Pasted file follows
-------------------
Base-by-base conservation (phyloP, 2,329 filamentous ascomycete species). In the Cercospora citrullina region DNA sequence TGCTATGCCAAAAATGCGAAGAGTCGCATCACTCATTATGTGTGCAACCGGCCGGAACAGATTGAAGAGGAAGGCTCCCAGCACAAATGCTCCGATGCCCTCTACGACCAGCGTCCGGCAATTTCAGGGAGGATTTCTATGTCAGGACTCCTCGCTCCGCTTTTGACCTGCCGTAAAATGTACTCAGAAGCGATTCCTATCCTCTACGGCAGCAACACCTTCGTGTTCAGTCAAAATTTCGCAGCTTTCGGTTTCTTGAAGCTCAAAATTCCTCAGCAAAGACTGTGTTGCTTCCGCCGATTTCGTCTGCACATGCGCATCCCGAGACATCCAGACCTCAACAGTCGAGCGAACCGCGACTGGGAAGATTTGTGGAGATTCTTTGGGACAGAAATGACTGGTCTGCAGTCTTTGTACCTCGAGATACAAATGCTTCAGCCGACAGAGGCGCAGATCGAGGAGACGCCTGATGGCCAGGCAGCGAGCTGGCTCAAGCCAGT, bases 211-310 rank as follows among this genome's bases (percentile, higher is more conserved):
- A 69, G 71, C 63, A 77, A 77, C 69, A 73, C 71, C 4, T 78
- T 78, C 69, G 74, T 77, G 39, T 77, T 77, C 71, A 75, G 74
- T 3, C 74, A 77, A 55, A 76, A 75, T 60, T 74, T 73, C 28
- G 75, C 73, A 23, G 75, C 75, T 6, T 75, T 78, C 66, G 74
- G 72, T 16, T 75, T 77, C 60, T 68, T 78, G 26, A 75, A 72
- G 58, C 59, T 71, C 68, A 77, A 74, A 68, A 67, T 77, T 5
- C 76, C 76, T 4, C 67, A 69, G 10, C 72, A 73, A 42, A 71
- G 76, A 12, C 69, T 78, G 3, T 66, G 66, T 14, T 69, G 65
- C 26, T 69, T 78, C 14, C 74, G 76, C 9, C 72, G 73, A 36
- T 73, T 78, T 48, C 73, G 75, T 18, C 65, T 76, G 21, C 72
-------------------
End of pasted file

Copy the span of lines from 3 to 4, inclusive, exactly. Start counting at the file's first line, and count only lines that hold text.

- T 78, C 69, G 74, T 77, G 39, T 77, T 77, C 71, A 75, G 74
- T 3, C 74, A 77, A 55, A 76, A 75, T 60, T 74, T 73, C 28